Kemal Tahir'in Türk romanı düşüncesi
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Kemal Tahir (1910-1973) is one of the few writers who have remained outside of general tendencies relating to art and thought in a country where literature and ideas are dominated by imitation rather than authenticity. Tahir’s work as a novelist may be divided into two periods. In his essays about Anatolia, published in Geçit, an amateur literary journal of the 1930’s, in Göl İnsanları, stories serialized in Tan daily in 1941 and in his novels about Turkish peasant life based on his observations in several rural jails—where he served time for thirteen years—represent the first period during which he devoted his life to exploring the social reality of the Turkish people. This exploration, which was transformed into a genuine intellectual passion in the last decade of his life, led Kemal Tahir to focus on research into Ottoman history in the eai ly 1960’s. Consequently, Kemal Tahir experienced a transformation in his political interpretation of the history of the Ottoman Empire which marks his second period beginning specifically with the publication of his novel Yorgun Savaşçı (1965). In the second period, Kemal Tahir, having accepted and welcomed the historical and cultural heritage of the Ottoman Empire as a positive development, brings forward various polemical arguments. These arguments—based on the thesis that Turkish society is inherently different from Western societies—form the ideological background of Kemal Tahir’s idea of the Turkish Novel. In the nairative, he assigned a higher priority to “social drama’’ than to “individual drama” and argued that a novelist should conduct sound sociological research before embarking on his writing. The aim of this study, then, is to examine the theoretical validity of Kemal Tahir’s idea of the Turkish novel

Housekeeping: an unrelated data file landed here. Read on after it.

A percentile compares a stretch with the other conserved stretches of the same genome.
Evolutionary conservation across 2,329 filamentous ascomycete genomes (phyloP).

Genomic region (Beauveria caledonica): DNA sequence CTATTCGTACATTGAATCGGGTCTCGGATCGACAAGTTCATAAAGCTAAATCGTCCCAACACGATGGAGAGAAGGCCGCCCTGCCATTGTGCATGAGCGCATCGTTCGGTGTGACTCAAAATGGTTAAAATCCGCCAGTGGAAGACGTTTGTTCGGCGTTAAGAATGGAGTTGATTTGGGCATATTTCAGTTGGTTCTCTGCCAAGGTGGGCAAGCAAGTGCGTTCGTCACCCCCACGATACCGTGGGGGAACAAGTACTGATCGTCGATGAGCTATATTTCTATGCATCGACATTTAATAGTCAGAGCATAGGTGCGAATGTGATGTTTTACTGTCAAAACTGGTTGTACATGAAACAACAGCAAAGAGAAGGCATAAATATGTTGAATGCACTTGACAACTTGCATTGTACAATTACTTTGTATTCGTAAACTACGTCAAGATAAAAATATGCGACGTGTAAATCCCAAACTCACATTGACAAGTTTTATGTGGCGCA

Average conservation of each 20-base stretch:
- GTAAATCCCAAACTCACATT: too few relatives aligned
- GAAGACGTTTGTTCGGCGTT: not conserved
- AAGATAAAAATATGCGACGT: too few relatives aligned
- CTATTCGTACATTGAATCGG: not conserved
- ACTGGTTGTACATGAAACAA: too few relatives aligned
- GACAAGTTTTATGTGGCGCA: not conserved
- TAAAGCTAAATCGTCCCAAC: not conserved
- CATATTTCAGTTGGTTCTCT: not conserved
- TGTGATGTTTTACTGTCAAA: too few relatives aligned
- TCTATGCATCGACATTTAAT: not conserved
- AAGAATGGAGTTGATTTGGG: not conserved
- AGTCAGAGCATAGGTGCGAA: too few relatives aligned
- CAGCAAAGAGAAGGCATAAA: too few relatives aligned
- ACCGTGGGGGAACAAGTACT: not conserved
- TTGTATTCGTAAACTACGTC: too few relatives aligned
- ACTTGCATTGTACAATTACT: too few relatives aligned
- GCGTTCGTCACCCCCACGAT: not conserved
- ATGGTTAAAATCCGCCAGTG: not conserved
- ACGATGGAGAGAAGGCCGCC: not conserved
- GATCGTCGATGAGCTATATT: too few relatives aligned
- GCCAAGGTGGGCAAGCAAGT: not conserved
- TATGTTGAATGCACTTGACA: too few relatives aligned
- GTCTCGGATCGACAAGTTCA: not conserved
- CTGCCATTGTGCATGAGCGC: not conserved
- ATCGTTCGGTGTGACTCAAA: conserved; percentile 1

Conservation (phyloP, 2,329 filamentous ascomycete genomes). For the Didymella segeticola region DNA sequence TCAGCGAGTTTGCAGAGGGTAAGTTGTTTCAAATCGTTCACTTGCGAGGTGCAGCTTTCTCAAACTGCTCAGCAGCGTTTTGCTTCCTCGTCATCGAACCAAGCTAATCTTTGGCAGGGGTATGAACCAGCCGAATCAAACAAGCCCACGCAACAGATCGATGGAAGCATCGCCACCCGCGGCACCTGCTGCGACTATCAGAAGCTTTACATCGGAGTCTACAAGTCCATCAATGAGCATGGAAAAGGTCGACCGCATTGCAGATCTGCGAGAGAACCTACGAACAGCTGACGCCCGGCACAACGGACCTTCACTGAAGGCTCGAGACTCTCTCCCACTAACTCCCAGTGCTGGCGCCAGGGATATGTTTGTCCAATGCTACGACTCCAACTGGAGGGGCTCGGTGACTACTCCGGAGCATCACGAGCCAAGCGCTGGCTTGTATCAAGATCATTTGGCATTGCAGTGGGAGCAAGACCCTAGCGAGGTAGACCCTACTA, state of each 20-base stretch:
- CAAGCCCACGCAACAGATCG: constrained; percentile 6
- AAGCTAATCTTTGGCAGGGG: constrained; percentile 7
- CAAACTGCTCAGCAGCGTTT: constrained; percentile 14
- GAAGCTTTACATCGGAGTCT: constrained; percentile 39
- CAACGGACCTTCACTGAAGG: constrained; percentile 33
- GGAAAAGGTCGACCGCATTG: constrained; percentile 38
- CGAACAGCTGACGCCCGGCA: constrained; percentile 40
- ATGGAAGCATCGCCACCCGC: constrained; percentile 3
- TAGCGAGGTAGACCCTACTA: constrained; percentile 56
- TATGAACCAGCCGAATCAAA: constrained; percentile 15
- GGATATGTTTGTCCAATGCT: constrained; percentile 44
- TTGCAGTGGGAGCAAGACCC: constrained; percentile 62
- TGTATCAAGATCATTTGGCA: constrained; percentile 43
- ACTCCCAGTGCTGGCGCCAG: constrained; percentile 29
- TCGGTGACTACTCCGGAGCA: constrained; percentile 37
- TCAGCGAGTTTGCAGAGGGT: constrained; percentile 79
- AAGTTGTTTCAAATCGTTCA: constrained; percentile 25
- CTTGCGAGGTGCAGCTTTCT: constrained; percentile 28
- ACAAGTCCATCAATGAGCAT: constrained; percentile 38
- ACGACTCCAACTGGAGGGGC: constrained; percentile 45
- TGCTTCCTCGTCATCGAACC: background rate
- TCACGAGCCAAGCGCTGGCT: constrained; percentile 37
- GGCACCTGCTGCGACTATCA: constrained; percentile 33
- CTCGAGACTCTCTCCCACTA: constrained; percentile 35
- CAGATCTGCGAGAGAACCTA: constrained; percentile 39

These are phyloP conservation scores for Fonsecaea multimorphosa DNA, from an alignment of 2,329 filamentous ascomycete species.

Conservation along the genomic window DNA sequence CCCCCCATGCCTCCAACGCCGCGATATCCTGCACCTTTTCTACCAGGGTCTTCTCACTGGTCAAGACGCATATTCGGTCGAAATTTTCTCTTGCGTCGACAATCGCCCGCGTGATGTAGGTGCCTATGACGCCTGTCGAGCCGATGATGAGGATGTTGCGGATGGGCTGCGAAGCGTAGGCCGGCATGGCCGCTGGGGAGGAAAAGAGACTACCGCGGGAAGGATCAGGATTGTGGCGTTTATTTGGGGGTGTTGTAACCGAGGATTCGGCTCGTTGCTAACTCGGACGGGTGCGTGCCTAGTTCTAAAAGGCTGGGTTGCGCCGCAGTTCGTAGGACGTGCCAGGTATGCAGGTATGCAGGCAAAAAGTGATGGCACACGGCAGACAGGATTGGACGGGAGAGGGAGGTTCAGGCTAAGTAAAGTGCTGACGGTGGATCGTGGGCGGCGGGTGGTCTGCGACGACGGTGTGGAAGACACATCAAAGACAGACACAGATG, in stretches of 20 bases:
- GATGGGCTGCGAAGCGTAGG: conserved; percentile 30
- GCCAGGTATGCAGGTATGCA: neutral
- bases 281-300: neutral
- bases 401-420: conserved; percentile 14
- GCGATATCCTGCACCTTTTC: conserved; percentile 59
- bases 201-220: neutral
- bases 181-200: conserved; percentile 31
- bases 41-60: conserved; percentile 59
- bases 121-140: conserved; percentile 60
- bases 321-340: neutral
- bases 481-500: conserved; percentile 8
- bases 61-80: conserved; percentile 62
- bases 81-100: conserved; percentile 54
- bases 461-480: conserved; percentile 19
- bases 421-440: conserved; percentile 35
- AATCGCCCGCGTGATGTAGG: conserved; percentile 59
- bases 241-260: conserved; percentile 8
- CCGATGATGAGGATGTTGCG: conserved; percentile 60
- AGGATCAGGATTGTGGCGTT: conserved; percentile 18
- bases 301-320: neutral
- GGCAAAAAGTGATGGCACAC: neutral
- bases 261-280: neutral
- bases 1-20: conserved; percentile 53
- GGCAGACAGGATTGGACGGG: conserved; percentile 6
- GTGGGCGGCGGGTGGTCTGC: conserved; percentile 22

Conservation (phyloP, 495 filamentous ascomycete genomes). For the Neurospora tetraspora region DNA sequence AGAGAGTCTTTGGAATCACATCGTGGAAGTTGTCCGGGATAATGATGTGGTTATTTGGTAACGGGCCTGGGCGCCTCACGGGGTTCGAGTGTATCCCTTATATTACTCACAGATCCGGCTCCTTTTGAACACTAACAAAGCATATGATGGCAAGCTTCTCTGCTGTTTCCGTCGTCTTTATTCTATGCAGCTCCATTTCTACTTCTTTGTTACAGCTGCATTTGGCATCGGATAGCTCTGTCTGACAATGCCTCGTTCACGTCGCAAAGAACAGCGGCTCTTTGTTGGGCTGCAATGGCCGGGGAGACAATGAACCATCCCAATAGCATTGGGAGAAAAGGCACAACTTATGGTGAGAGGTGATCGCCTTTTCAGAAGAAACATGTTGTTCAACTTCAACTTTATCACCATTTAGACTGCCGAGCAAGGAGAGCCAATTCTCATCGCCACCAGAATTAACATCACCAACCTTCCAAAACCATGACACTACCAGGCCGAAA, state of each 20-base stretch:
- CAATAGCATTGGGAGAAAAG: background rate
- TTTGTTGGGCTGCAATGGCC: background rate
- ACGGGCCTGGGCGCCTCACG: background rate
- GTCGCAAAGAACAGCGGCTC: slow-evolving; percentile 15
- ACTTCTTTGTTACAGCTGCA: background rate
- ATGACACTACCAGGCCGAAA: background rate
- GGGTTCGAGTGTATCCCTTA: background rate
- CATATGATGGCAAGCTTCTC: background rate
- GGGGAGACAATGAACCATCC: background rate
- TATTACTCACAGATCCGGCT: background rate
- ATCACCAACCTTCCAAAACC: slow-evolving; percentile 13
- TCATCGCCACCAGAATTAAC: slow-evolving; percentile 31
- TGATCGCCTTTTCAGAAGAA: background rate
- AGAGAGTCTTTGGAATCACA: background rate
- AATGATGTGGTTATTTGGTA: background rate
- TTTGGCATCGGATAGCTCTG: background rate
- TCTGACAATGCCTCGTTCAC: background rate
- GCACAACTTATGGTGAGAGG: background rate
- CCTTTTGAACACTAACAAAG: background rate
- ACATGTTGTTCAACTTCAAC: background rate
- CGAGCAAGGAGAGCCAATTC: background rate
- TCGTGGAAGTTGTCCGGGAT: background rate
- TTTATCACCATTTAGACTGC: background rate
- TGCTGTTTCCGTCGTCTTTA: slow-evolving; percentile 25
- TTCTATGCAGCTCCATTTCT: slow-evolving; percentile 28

KeywordsTheory of the Novel
Idea of the Turkish Novel
PL248.T16 S49 2003
Turkish fiction--20th century--History and criticism.